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PMP (Project Management Professional) and PRINCE2 (PRojects IN Controlled Environments) are two of the most popular and highly ranked project management certifications worldwide. But how are they perceived in the editorial and publishing world, and which would be most valuable to an editorial project manager seeking work?

I’m planning to complete one of these qualifications over the next year, but I wanted to be sure I was choosing the right one for my industry, where I am in my career and my general development goals. I couldn’t find much published information on the topic focusing on publishing, so here’s what I found out from my research, plus my conclusions based on my own situation.

Arrows depicting a choice between two alternatives

My background as an editorial project manager: why accreditation?

I’ve been a practising editorial project manager for around 12 years and have spent over 3,500 hours leading projects to completion. Many of these projects have been vast, prestigious entities with hundreds (or even thousands) of contributors.… read the rest >>

Posted in Getting work, Professional development, Project management, Training, Uncategorized | Tagged , , , , , , , , , , | Leave a comment

As we’re all currently discovering, sometimes all the determination, foresight and savvy in the world cannot prevent a project from being brought to its knees – or, far less dramatically, being rendered irrelevant with breathtakingly savage immediacy.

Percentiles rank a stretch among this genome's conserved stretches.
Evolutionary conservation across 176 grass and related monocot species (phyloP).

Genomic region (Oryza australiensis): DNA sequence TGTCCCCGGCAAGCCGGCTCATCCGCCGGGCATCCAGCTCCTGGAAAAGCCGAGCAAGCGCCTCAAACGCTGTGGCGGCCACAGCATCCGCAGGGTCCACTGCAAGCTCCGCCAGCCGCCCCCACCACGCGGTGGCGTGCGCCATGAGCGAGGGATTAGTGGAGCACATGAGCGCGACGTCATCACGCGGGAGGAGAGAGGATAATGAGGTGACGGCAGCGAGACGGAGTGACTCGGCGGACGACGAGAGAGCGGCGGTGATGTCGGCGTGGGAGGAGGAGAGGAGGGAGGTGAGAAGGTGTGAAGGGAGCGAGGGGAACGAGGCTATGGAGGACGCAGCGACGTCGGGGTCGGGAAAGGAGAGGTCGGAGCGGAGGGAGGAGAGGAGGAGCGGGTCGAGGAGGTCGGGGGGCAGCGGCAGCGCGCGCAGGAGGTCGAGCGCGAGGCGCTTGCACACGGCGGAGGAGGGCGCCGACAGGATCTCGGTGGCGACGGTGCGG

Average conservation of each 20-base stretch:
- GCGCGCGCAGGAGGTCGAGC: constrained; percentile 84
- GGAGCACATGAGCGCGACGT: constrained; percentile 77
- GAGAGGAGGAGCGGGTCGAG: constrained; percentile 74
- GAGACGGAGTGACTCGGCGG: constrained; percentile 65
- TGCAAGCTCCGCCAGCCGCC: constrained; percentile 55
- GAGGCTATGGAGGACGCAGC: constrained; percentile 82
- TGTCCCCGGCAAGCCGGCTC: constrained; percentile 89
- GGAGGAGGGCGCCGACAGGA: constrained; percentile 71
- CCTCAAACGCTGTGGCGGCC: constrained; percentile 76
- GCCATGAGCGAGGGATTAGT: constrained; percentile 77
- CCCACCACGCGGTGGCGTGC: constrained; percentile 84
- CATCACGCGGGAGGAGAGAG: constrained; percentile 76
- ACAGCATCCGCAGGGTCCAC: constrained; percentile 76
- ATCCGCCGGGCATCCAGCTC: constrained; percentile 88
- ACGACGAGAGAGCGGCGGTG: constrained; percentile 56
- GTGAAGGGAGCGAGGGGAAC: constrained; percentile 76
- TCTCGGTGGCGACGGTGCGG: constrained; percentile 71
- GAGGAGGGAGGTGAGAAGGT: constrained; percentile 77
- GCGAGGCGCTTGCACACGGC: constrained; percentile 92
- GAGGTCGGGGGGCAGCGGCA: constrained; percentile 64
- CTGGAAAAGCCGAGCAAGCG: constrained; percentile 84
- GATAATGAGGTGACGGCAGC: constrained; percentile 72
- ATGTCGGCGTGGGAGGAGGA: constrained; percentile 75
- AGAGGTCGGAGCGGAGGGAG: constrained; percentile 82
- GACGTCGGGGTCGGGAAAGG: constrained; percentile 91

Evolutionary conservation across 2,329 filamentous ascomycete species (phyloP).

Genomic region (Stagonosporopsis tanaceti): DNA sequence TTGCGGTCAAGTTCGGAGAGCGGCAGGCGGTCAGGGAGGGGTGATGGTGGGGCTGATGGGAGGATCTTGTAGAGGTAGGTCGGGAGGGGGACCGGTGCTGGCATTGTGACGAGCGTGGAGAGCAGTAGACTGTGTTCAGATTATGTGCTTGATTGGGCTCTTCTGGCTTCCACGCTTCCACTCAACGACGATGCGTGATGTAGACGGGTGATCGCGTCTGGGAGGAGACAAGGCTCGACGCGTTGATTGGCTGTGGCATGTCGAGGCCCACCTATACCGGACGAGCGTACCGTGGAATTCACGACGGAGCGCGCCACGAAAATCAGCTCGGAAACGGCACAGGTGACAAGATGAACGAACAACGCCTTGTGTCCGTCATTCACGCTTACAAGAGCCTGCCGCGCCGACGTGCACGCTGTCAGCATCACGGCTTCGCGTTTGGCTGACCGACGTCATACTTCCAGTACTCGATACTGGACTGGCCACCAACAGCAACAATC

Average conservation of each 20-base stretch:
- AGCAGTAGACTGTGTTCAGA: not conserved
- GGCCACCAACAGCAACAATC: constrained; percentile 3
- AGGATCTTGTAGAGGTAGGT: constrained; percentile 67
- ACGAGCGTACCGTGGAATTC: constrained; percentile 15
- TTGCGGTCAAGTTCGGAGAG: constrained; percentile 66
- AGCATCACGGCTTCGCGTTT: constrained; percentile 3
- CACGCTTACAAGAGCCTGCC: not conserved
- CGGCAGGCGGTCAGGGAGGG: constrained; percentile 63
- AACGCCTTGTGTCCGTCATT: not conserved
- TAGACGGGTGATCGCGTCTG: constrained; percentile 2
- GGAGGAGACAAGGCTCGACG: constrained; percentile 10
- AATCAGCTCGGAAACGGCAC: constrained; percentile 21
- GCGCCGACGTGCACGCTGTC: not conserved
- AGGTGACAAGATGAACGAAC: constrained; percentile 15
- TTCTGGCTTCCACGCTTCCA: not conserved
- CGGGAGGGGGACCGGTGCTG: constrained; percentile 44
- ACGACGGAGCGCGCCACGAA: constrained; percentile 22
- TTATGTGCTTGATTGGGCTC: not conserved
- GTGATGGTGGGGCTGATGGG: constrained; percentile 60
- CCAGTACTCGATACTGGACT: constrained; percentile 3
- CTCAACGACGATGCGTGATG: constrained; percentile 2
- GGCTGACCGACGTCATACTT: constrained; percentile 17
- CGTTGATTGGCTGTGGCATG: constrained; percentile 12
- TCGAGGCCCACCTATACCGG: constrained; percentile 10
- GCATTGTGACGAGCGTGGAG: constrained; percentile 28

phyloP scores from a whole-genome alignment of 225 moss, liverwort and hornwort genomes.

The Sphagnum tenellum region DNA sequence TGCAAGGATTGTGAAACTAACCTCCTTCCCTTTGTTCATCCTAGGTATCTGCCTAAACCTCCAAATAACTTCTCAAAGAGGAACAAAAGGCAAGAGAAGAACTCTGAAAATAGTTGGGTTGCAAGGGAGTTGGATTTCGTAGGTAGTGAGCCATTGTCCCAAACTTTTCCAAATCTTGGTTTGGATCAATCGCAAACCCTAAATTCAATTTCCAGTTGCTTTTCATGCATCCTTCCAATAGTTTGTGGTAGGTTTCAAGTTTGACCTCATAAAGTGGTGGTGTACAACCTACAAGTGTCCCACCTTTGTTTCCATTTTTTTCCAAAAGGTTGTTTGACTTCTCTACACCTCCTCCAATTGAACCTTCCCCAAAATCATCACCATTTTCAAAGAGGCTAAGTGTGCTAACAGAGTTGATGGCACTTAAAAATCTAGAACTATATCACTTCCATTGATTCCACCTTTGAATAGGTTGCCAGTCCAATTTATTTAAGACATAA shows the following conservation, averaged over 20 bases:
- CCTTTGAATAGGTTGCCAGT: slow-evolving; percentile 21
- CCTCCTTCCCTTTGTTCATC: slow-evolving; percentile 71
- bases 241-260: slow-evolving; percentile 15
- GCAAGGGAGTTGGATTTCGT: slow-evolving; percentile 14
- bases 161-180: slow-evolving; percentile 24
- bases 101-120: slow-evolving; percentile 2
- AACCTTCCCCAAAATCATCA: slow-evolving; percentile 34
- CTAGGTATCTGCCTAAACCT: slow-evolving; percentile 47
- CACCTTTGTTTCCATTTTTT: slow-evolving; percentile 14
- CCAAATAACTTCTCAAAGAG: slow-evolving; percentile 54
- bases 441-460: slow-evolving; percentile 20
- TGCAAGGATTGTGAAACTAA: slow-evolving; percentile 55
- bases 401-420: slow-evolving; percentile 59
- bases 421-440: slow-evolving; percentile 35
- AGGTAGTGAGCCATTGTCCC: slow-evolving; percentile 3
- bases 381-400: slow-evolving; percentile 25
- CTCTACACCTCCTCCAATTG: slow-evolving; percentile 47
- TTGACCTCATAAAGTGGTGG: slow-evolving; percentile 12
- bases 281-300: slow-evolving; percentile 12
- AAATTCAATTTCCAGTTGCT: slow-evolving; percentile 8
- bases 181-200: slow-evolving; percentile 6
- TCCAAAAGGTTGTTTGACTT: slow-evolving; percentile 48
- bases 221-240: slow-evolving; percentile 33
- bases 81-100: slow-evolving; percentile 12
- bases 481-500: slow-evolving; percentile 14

Pause symbol and play symbol

But even in these difficult times, many projects are going ahead. And in more normal times too, a less existential but still very serious crisis can threaten to overwhelm a project that might otherwise have been able to proceed if some simple people-focused steps had been taken.

It’s all about people

In this article I’m focusing on people – key stakeholders whose contribution can make or break the progress or completion of a project. In the editorial world, their absence could mean (for example) that a set of proofs isn’t signed off on time, or the index isn’t delivered when needed, or the necessary briefing documentation isn’t available to induct a vital new team member into the project.… read the rest >>

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Lighthouse

Working as a freelancer means inhabiting a strange world of paradoxes:

We must be solid and grounded in our professional self-sufficiency but fluid in responding to our clients’ needs.

We must strive for stability but embrace the inevitability of change – both self-imposed and thrust upon us.

We must invest in building and refining our skillset even when we’re wondering where our next paying job will come from.

We must maintain scrupulous standards of professional accountability to our clients and suppliers even as we become lifelong friends with some of those same people.

We must work in competition with our fellow freelancers while nurturing each other and our joint community for the good of us all.

We must be experts without ever forgetting how little we know.

We must connect in our isolation.

In short, we must be flexible and adaptable. Always, onwards, adapting.

To an extent, this is an existential drive, almost evolutionary.… read the rest >>

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